While I’m comfortable with my defense, I’m pretty sure that no one else scored the round 10-8, but Foster offers this nugget. He says that if a judge thinks a fighter has dominance and damage, he’s not supposed to think about a 10-8, instead that judge is obligated to give a 10-8. Like a Game of Thrones marriage, I was obligated. Nothing I could do.

Next we talk about the Davis-Mo “controversy” and Big John says he and most others on our side of the cage had the first round for Mo and the last two for Davis. Everyone had Davis winning either 29-28 or 30-27, so what the hell is up with the MMA Decisions media scores? I jokingly say, “Yeah but those guys are idiots,” and all the sudden I’m empathizing with the regular judges.

Is it telling that everyone cageside scored the fight for Davis while most off the cage or watching on TV scored it for King Mo? It could just be a small sample coincidence, or perhaps it was the leg kicks. Both Derek Cleary and I thought Davis’ kicks in the ever-so-close 2nd round set him apart. Were we able to see and feel the kick impacts that those off the cage or at home couldn’t? I wish I could test this in nerd data world but can’t do it at the moment as Fightmetric’s database is currently constructed.

Regardless, I have a newfound appreciation for skepticism when I’m about to write something like, “The majority of media members scored the round for Fighter X.” Are there still bad decisions in obvious rounds? Of course. But when rounds are close, I’m giving much more latitude for the little things the judges may have seen or missed while sitting cageside.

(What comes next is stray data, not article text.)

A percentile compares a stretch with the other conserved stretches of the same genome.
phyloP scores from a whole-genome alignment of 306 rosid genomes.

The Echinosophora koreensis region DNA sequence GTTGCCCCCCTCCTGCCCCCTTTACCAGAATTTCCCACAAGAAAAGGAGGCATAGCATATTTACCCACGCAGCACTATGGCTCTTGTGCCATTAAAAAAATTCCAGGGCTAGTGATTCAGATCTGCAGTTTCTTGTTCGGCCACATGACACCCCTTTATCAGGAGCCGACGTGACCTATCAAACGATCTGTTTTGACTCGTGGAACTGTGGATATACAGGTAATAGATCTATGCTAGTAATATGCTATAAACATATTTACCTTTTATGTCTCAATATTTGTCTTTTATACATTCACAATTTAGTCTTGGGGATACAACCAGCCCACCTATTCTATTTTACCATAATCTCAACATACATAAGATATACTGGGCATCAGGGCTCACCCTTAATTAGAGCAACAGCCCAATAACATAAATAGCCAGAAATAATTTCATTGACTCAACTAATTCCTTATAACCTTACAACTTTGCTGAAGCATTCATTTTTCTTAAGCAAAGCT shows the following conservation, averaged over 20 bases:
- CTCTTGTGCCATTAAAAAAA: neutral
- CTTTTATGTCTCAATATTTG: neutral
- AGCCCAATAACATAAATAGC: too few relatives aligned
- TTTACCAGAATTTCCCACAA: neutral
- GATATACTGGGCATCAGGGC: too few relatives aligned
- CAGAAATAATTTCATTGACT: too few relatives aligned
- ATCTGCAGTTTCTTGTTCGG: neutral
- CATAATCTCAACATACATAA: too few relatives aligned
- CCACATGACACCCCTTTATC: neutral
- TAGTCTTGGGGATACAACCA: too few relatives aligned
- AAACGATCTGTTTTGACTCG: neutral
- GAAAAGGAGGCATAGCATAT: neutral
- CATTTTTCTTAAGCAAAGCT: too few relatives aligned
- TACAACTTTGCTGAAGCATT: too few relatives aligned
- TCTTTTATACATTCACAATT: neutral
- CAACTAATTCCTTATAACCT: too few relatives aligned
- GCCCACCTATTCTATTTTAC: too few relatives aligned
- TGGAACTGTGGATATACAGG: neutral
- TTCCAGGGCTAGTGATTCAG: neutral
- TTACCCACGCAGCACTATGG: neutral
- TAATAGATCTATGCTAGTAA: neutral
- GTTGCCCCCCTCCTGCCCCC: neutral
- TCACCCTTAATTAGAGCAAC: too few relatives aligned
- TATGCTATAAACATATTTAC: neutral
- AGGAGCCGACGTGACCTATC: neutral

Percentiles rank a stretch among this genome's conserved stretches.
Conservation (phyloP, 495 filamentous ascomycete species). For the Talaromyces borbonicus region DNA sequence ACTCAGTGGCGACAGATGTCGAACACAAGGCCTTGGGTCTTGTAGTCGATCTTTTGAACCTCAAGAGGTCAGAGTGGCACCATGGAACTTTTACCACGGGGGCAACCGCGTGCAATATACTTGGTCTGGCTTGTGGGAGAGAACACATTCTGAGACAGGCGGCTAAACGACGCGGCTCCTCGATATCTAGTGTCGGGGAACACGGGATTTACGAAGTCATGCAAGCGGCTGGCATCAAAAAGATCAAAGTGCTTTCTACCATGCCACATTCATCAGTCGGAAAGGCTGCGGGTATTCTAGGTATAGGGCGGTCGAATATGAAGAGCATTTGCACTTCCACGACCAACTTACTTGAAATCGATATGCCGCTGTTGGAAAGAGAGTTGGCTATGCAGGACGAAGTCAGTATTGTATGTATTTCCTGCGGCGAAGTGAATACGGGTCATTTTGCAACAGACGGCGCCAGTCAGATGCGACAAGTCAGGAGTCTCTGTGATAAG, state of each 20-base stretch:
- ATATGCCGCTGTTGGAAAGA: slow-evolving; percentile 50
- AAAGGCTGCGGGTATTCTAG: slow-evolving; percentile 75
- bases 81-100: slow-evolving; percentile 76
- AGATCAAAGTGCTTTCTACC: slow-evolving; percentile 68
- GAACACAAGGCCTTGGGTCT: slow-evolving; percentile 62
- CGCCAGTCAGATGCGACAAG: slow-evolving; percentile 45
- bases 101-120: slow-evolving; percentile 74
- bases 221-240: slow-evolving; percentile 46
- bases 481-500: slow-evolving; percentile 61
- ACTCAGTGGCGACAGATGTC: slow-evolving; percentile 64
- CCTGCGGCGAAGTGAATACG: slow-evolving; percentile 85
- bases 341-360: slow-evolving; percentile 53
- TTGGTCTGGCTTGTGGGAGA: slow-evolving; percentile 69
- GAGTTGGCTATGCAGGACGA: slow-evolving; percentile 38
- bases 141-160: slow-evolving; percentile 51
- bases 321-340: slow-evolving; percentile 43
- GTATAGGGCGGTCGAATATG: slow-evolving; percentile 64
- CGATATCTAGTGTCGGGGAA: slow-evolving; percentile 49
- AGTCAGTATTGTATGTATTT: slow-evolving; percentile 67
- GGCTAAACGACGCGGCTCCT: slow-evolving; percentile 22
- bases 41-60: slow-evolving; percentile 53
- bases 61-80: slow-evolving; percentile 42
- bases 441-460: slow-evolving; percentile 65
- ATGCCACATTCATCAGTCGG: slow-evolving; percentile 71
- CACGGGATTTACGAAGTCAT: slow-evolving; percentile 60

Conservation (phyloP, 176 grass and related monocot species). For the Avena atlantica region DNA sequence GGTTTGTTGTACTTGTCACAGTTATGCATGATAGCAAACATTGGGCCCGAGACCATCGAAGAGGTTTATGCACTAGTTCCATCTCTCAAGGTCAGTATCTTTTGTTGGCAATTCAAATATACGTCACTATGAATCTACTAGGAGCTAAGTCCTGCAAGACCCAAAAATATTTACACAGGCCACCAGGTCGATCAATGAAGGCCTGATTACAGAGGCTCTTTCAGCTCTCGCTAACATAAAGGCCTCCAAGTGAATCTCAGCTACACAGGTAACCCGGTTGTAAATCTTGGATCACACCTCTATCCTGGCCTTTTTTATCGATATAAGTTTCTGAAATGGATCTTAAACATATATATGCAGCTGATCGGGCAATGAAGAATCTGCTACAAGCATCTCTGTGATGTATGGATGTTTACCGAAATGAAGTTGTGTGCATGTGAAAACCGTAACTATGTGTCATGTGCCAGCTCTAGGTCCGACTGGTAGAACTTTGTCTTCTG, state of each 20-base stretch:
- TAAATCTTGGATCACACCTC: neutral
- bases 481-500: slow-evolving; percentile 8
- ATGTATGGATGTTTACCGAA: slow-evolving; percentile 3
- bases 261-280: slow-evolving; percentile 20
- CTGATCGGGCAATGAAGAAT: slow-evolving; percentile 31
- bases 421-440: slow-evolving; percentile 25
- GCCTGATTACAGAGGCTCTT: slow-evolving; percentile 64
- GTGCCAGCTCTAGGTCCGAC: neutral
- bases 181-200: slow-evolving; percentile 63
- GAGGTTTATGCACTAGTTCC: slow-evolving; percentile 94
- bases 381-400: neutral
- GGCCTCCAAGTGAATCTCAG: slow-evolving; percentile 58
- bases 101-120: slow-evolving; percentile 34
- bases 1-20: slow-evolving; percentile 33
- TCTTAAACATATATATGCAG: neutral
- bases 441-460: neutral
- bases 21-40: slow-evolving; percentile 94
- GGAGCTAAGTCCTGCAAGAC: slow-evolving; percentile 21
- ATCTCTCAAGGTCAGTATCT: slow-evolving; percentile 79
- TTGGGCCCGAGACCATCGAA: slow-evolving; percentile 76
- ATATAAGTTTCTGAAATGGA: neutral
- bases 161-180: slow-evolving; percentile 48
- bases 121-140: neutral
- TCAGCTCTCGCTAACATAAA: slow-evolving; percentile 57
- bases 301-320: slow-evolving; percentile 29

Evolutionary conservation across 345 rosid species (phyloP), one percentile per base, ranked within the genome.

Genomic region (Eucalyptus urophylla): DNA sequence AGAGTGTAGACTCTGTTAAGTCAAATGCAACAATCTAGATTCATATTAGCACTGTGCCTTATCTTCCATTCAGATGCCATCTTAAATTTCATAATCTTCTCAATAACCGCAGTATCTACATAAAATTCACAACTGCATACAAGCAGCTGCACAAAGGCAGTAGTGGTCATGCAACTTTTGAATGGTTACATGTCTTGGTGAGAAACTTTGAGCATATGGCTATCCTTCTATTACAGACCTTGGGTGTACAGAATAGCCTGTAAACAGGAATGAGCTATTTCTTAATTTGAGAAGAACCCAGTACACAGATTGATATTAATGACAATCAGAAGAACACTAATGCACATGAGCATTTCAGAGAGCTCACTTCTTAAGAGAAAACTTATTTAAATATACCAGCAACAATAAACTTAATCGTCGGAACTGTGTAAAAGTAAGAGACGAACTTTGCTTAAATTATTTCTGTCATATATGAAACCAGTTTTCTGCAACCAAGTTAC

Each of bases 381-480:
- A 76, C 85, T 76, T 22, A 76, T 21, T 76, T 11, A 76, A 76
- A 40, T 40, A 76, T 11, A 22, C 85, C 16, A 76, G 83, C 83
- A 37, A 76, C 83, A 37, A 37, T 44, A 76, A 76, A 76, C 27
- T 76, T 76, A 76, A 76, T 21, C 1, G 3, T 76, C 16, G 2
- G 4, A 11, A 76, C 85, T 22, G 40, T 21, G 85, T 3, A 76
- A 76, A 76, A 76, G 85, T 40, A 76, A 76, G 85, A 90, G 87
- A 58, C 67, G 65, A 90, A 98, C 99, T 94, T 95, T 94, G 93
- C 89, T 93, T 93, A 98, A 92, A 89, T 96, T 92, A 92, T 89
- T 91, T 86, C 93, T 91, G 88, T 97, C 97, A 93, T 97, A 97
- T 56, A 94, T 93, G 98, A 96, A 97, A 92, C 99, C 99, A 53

Final Thoughts

Hats off to Bellator for being willing to take part in Andy Foster’s CSAC innovations.

I like to joke about a judge making a bad decision because they forget who’s fighting and write scores in the wrong column. Well, that seems to be a real possibility as I almost did it. My scorecards had red on the left and blue on the right, but from where I was sitting the blue corner was on the left and red corner was on the right. There were a few times where I truly wondered if I wrote the scores down correctly in the 1st round. It only happened when I didn’t know the fighters, but if it could happen to me on my second day of fake judging, it could easily be a real thing on the lesser-known undercard bouts.

To all the corners out there, your “Eh! Oh Eh!” noises are absolutely meaningless. If you do it to motivate your fighter, so be it. But if it’s meant to influence the judges, you’re wasting your breath. If anything, a coach should advise his fighter to be more active when possibly at odd angles, or save your “Eh!” breath for the odd angle strikes. The “what did I possibly miss” effect from poor viewing angles is far more valuable than the “that guy’s coach yelled ‘Eh’ or ‘Beautiful!'” effect.

You guys are beautiful for reading this whole thing.

Paul is Bloody Elbow’s analytics and business writer. Follow him @MMAanalytics.

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About the author
Paul Gift
Paul Gift

Dr. Paul Gift is a sports economist with a research focus on mixed martial arts. A licensed MMA referee and judge himself, Dr. Gift’s interests pertain to many facets of the MMA industry including behavioral biases and judging, the role of financial and environmental factors on fighter performance, determination of fighter marginal products, and predictive analytics.

A regular MMA business contributor for Forbes, Dr. Gift also writes about MMA analytics and officiating in popular press for SB Nation and co-hosts the MMA business podcast Show Money. His sports research has been cited in the Wall Street Journal, ESPN’s Grantland, and popular media including Around the Horn, Olbermann, and various MMA and boxing podcasts.